Public Awareness

New Sewer Developments

The City of New Iberia owns and maintains its sewer collection facilities and two treatment plants. The collection system experiences severe infiltration/inflow (I/I) problems due to the system’s age and the environment of the area. Infiltration and inflow is caused by an excessive amount of rainwater or groundwater entering the sewer system through defects in the system. Sewer systems are not designed to handle this excessive water, thus the system becomes surcharged and sewer system overflows (SSOs) occur. These overflows discharge to ditches and other surface waters, where children may be exposed to harmful bacteria that can lead to serious illnesses.

Due to the recurring problems of the City of New Iberia’s sewer system, the U.S. Environmental Protection Agency issued a series of Administrative Orders directing the City to address its problems. Despite its strained finances, the City has aggressively attacked its deteriorating sewer system, through grants and State Revolving Loan funding. The City proactively moved forward with, and has completed, a new pump station, force main and wastewater treatment plant to handle these excessive flows and to plan for future growth.

Despite its efforts, the City’s sewer system continues to experience some SSOs and bypasses. These non-compliances lead to the negotiation of a Consent Decree between the City of New Iberia, the U.S. Department of Justice, the U.S. E.P.A., and the Louisiana Department of Environmental Quality, wherein the City agreed to take detailed measures to address its sewer problems. The work previously performed toward rehabilitation, the construction of a new pump station, forcemain and wastewater treatment plant, along with the other demands on this municipality related to the safety and well-being of its citizens, have strained the City’s finances, making it necessary to seek outside sources of funding to meet the requirements of the Consent Decree.

The new wastewater treatment plant, known as the Sucrose Drive Wastewater Treatment Plant, is capable of handling sewer flows that were previously sent to the Tete Bayou Wastewater Treatment Plant. By re-directing these flows, the City will reduce the excessive flows sent to the Tete Bayou Plant during rain events, reducing the occurrence of excursions at the plant. This improvement in compliance will lead to improved surface water quality of the discharge streams to which the Tete Bayou Plant discharges, as well as reduction of the occurrence of SSOs at the Landry Drive Pump Station (P.S. D-7).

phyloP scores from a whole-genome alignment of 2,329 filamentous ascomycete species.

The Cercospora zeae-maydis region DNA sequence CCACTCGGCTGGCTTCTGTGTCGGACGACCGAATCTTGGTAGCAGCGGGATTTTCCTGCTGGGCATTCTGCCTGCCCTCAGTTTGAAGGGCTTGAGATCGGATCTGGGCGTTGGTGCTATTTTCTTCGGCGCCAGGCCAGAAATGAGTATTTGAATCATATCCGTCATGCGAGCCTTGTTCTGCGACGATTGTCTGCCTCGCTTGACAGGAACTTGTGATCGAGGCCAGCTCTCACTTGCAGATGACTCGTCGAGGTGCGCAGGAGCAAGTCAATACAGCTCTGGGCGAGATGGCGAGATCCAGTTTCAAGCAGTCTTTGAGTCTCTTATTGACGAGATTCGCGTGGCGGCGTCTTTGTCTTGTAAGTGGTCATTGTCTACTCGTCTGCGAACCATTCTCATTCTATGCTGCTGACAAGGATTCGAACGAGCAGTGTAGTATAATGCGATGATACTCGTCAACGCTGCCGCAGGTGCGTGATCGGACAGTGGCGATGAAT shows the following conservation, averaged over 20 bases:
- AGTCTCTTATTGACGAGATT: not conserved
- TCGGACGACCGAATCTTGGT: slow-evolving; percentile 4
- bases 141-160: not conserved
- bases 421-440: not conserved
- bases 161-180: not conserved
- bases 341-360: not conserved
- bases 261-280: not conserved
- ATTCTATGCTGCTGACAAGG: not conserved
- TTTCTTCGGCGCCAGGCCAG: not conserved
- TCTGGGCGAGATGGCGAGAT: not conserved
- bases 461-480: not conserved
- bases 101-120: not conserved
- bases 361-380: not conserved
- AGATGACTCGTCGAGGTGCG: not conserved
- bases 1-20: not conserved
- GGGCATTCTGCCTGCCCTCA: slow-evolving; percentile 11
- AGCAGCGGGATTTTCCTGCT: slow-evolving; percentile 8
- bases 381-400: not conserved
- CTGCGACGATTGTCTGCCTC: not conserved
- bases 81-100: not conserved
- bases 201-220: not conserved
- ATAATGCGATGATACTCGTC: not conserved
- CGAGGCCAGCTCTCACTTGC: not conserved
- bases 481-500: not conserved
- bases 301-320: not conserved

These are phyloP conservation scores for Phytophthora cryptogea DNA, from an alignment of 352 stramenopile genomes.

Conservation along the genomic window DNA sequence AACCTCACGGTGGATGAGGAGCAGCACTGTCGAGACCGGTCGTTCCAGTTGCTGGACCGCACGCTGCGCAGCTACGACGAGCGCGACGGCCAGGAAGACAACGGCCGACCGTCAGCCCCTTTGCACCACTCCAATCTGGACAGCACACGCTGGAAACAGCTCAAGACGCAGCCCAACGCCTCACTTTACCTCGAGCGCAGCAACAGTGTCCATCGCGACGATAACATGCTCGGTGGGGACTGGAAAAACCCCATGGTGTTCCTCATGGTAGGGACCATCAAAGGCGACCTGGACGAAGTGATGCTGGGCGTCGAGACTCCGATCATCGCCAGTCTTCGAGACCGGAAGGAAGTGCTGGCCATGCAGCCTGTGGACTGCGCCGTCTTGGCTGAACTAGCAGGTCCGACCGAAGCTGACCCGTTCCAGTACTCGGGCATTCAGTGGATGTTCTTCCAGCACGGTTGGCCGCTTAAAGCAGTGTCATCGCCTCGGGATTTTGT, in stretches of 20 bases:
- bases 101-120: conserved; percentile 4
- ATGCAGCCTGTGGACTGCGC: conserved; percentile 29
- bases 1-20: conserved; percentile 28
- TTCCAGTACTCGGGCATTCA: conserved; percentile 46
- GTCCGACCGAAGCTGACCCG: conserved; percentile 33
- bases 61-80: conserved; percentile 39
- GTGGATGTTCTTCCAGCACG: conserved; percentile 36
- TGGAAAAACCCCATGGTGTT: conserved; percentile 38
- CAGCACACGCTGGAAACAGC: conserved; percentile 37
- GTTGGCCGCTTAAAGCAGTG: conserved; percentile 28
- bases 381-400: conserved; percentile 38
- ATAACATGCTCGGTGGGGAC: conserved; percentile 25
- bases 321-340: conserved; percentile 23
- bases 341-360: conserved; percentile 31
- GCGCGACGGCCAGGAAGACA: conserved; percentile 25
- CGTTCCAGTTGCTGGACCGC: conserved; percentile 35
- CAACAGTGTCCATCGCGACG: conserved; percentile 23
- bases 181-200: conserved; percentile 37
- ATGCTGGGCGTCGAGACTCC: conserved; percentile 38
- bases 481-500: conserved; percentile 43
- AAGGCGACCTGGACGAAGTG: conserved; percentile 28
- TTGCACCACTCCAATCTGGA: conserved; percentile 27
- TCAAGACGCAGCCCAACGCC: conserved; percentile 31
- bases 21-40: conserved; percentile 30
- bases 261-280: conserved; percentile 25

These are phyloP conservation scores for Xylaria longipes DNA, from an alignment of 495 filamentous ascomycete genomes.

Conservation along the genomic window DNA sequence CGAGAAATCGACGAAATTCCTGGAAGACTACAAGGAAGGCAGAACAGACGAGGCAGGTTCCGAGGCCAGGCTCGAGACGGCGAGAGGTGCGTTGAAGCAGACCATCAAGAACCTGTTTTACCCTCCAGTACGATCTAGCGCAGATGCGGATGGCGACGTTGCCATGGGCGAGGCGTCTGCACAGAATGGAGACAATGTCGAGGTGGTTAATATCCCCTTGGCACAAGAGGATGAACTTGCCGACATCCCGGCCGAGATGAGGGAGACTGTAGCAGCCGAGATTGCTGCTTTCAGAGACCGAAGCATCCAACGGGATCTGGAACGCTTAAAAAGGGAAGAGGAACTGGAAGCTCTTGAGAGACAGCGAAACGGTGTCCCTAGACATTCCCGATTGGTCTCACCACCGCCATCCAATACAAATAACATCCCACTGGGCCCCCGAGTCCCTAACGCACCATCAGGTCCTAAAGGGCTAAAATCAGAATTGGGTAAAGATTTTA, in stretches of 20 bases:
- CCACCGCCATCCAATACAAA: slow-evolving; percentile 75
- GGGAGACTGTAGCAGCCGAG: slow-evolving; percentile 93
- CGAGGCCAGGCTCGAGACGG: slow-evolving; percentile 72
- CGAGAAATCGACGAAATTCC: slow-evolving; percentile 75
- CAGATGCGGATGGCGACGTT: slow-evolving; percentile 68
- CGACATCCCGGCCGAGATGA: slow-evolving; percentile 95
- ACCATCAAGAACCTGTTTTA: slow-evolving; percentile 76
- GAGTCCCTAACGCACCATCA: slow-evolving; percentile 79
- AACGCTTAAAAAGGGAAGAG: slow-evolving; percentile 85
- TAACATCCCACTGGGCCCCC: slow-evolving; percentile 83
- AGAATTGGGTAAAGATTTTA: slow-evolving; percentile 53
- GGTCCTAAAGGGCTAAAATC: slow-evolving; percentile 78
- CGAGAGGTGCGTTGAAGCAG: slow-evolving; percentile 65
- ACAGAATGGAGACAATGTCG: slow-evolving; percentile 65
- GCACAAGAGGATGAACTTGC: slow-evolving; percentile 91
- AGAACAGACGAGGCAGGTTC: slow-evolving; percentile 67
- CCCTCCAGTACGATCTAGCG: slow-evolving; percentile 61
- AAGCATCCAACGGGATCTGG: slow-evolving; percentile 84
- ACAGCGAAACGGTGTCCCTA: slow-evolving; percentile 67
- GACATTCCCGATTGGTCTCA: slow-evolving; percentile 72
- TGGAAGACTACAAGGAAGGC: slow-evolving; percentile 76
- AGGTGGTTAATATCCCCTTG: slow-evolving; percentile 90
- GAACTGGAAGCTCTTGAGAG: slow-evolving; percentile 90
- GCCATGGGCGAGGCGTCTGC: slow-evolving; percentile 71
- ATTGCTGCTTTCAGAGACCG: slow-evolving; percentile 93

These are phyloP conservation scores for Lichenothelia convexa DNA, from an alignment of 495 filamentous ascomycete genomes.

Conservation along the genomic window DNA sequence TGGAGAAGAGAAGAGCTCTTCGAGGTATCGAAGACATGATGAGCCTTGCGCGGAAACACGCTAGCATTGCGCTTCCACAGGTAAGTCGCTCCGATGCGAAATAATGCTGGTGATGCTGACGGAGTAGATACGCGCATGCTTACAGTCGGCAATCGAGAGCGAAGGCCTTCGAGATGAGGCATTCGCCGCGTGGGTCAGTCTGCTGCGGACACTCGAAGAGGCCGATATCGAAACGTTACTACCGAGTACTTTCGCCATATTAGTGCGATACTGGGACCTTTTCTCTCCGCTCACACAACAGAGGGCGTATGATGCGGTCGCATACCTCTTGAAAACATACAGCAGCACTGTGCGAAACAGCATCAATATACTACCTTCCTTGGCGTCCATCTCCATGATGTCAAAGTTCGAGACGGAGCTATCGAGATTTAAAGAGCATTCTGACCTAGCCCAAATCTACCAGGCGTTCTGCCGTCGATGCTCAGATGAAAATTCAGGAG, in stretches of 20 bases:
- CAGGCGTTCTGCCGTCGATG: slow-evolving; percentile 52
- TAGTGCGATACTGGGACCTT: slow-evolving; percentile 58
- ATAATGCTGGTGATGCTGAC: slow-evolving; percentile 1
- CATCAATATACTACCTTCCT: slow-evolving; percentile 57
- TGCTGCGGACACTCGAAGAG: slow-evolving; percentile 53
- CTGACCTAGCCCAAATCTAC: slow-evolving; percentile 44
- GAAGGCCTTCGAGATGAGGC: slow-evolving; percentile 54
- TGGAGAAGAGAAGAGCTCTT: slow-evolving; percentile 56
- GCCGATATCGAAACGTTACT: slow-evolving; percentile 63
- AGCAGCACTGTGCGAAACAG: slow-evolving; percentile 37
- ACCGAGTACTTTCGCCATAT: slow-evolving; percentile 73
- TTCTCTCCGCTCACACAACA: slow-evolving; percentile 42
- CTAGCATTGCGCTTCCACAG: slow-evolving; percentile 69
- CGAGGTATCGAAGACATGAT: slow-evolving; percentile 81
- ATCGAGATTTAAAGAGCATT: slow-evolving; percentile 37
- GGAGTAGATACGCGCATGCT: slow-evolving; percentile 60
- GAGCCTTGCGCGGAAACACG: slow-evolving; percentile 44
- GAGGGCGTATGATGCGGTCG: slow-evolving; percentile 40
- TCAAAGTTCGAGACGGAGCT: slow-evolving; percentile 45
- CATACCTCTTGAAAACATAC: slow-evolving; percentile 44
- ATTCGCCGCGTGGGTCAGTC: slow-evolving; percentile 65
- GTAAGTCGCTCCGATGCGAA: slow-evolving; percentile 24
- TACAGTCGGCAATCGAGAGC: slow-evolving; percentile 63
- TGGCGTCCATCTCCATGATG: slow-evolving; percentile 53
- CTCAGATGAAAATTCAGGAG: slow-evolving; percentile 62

The City proposes to achieve the re-routing of sewer flows from the Tete Bayou Plant to the Sucrose Drive Plant through two projects, Flow Re-Routing Phase I, and Flow Re-Routing Phase II.

Phase I includes the addition of a new pump in the existing Pump Station B-1, and utilizes an existing 8” force main that currently discharges to P.S. B-1, reversing the flow, then extending this force main to discharge to the Admiral Doyle Pump Station, which carries flow via a 30” force main to the new Sucrose Drive Plant. It also includes the installation of a 16” force main to carry future sewer flow from a developing part of the City. Installing this force main along with the re-routed force main will save considerable time and money, allowing the City to have infrastructure in place in anticipation of need, and allowing for economic development in the City.

The Phase II project includes reversing the flow in an existing 10” force main that currently discharges to Pump Station D-7 (Landry Drive Pump Station), and upgrading Pump Station D-1 (Anderson Street Pump Station), so that it can re-pump the re-routed flow to the new Sucrose Drive Plant. It also includes the installation of a 10” force main to carry future sewer flow from a developing part of the City.  Installing this force main along with the re-routed force main will save considerable time and money, allowing the City to have the infrastructure in place in anticipation of need, and allowing for economic development in the City. This re-routing will take a considerable amount of flow off of P.S. D-7, which currently overflows during certain wet-weather events.